Commodities

How natural gas inventories impact prices

NAVEEN MATHUR | Updated on January 23, 2018 Published on August 11, 2015

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Big stocks, weather conditions in the US likely to exert pressure on prices

Natural gas accounts for almost a quarter of US energy consumption and is one of the most volatile commodities listed on exchanges. As the volatility comes with big rewards, it is one of the favourites among traders, investors and speculators.

While natural gas trades at different prices all over the US (and the world), speculative trading is concentrated around the Nymex delivery point, Henry Hub. Hence this commodity is immensely popular in the trading arena.

Seasonal patterns and cyclical demand are the most common features of the commodity, deciding the price trajectory. Temperature extremes have a bearing on natural gas demand.

In winter, frigid temperatures increase the demand for the commodity as heating requires natural gas. However, during summer, electricity is required for cooling.

The year 2015 (year to date) has not been good for this commodity as Nymex prices have lost their value by around 3.15 per cent while MCX gas prices have fallen 5.13 per cent in the same time frame.

In contrast, since the start of the summer season in the US (April-till date), Nymex natural gas prices have risen by around 6 per cent and MCX gas prices by around 7.43 per cent.

Climatic factors

Producers of natural gas have ramped up production this summer (April-November) adding 1,436 billion cubic feet of gas. The inventories are 20 per cent higher than the five-year average. However, it is 7.5 per cent lower than last year’s record high levels, supporting the price rise. The current natural gas inventory as on July 31 stood at 2912 bcf.

Climatic variations play a key role in the demand for natural gas, and temperatures this year have been warmer than normal, with cooling degree days totalling 755 in the period (April- July 31).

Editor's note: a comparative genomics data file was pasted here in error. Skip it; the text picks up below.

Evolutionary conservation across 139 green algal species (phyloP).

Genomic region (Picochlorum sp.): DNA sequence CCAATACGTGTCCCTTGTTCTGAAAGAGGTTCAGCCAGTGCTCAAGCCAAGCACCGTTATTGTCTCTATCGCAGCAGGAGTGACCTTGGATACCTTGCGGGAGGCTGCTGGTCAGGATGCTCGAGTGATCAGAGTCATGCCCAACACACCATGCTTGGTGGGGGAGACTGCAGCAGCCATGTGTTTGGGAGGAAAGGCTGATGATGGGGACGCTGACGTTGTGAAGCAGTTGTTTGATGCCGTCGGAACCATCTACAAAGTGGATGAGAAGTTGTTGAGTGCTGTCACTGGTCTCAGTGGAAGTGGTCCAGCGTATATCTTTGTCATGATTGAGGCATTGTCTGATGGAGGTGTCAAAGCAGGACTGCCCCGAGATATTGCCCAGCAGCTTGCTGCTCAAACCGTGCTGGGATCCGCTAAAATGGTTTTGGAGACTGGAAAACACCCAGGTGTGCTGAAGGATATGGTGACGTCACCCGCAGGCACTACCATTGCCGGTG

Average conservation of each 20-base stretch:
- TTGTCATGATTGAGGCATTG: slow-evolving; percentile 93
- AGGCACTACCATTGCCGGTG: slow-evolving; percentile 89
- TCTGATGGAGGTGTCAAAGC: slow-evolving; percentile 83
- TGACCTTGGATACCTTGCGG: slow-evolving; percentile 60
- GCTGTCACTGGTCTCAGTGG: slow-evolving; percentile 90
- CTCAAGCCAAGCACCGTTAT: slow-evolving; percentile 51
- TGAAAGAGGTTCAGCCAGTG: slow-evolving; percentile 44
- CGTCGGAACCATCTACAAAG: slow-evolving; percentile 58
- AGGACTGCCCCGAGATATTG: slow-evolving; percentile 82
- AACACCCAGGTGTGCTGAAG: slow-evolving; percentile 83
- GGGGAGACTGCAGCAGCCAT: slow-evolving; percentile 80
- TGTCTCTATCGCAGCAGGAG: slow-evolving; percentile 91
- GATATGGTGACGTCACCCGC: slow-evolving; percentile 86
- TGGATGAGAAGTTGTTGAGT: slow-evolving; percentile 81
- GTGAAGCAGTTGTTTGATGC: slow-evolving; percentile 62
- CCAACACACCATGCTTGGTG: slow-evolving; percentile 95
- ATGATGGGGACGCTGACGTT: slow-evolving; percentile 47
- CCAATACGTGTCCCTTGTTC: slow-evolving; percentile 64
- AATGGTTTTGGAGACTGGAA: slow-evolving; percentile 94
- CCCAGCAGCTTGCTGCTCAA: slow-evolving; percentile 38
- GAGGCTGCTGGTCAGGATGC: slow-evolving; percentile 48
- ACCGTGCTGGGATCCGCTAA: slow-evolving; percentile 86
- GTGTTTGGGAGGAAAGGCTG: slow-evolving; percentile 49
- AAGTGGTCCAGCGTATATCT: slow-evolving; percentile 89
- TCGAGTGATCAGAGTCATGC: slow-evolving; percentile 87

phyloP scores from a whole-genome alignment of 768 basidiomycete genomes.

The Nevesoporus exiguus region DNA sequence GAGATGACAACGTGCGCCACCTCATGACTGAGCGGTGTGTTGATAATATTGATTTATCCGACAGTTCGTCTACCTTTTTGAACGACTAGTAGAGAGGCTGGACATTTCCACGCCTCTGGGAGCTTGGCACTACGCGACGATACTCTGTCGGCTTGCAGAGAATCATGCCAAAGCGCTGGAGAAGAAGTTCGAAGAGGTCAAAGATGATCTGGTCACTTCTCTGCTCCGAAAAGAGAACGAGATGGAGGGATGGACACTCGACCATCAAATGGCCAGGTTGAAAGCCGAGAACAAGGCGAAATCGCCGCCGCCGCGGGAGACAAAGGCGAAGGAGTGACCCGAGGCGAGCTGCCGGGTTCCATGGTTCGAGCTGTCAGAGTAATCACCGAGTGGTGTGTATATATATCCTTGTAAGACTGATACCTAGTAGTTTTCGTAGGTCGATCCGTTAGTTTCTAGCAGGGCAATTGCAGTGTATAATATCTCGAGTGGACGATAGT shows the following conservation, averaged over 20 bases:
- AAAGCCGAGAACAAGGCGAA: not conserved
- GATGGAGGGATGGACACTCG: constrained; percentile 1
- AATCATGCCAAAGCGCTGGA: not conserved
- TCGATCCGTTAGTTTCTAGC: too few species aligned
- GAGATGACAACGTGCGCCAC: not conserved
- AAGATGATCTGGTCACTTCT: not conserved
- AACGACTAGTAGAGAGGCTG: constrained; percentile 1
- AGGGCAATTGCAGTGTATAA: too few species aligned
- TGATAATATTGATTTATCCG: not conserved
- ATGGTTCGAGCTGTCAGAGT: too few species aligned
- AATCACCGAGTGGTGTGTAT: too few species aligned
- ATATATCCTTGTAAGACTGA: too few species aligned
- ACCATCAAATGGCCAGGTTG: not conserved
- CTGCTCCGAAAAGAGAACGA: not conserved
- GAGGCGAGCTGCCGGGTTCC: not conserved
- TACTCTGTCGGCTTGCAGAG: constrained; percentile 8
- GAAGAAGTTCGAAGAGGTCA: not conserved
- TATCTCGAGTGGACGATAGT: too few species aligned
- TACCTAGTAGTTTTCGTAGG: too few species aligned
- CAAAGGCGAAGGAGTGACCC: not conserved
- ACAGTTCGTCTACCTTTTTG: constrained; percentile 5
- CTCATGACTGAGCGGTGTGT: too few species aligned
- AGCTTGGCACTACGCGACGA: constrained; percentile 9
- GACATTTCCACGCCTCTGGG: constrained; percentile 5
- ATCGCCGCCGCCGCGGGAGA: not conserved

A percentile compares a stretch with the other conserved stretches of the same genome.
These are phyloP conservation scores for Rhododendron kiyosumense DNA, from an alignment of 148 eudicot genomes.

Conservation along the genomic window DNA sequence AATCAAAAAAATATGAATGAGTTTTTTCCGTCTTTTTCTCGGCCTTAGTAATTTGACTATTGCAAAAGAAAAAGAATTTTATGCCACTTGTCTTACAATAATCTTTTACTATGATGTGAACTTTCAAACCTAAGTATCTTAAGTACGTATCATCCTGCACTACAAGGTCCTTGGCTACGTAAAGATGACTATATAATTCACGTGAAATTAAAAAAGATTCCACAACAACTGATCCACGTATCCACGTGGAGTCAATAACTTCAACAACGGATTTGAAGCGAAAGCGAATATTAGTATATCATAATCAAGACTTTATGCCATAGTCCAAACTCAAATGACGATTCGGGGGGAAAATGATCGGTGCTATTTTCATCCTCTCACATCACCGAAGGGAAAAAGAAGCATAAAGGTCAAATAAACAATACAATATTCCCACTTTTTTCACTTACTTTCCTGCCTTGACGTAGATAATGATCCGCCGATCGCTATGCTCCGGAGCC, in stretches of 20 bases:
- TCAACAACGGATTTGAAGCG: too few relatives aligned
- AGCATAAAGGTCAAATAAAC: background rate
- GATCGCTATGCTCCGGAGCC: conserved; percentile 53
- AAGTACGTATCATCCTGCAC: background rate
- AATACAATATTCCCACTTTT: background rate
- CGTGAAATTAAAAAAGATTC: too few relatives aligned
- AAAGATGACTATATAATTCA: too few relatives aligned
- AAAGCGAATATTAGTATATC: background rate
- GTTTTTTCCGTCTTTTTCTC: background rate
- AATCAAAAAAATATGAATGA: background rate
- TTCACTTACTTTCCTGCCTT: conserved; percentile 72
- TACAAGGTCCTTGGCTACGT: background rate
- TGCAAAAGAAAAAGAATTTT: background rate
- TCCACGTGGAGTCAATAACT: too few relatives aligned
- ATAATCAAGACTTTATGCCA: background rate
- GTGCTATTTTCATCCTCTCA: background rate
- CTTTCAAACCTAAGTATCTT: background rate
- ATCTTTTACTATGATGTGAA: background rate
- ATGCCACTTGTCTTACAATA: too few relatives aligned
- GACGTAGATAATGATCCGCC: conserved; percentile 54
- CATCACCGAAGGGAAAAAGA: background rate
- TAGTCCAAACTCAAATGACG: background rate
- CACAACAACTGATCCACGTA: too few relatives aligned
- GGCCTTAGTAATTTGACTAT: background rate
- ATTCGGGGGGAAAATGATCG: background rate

These temperatures were higher than the relatively mild summer last season contributing to increasing consumption of natural gas with a positive impact on prices.

Besides, the power burn has been averaging 27 bcf per day since the beginning of April, which is actually 18.4 per cent higher than last year.

According to the CFTC report (Commodity Futures and Trading Commission), money managers and hedge funds are continuously short on the commodity.

Net shorts at the start of the summer season stood at 2,27,000 contracts and rose continuously, making a high of 2,63,037 contracts as on June 9. As on August 4, money managers were net shorts at 2,13,305 contracts.

The bearish sentiment will continue to exert downside pressure on gas prices.

Outlook

Increasing power burn, as discussed earlier in the report, has been offset by higher production levels, allowing for robust injection of inventories this season. Weather conditions, according to the National Oceanic and Atmospheric Administration, is going to be mild and moderate in the second half of this summer (2015) which will reduce power consumption and make more natural gas available for storage.

Besides, the EIA report states that inventories in all the natural gas producing regions will be higher than the five-year average. It also forecasts that total end-of-October stock levels will reach 3,919 bcf, which will be 3.2 per cent higher than the five-year average.

Big inventories and bearish sentiment is a perfect set up for prices to decline this summer season. So far, it has not been too hot.

The power sector, which plays a more important role this time of the year, relative to other sectors, has kept the price of natural gas at its current low level.

Unless the weather starts to heat up again, the injections will continue to be higher than normal and prices will remain low.

We expect natural gas prices on the NYMEX (CMP: $2.83/mmBtu) to decline towards $2.5 by the end of October while MCX gas (CMP: ₹181/mmBtu) prices can trend lower towards ₹160 in the same time frame.

The writer is Associate Director - Commodities & Currencies, Angel Commodities Broking Pvt Ltd. The views are personal.

Published on August 11, 2015
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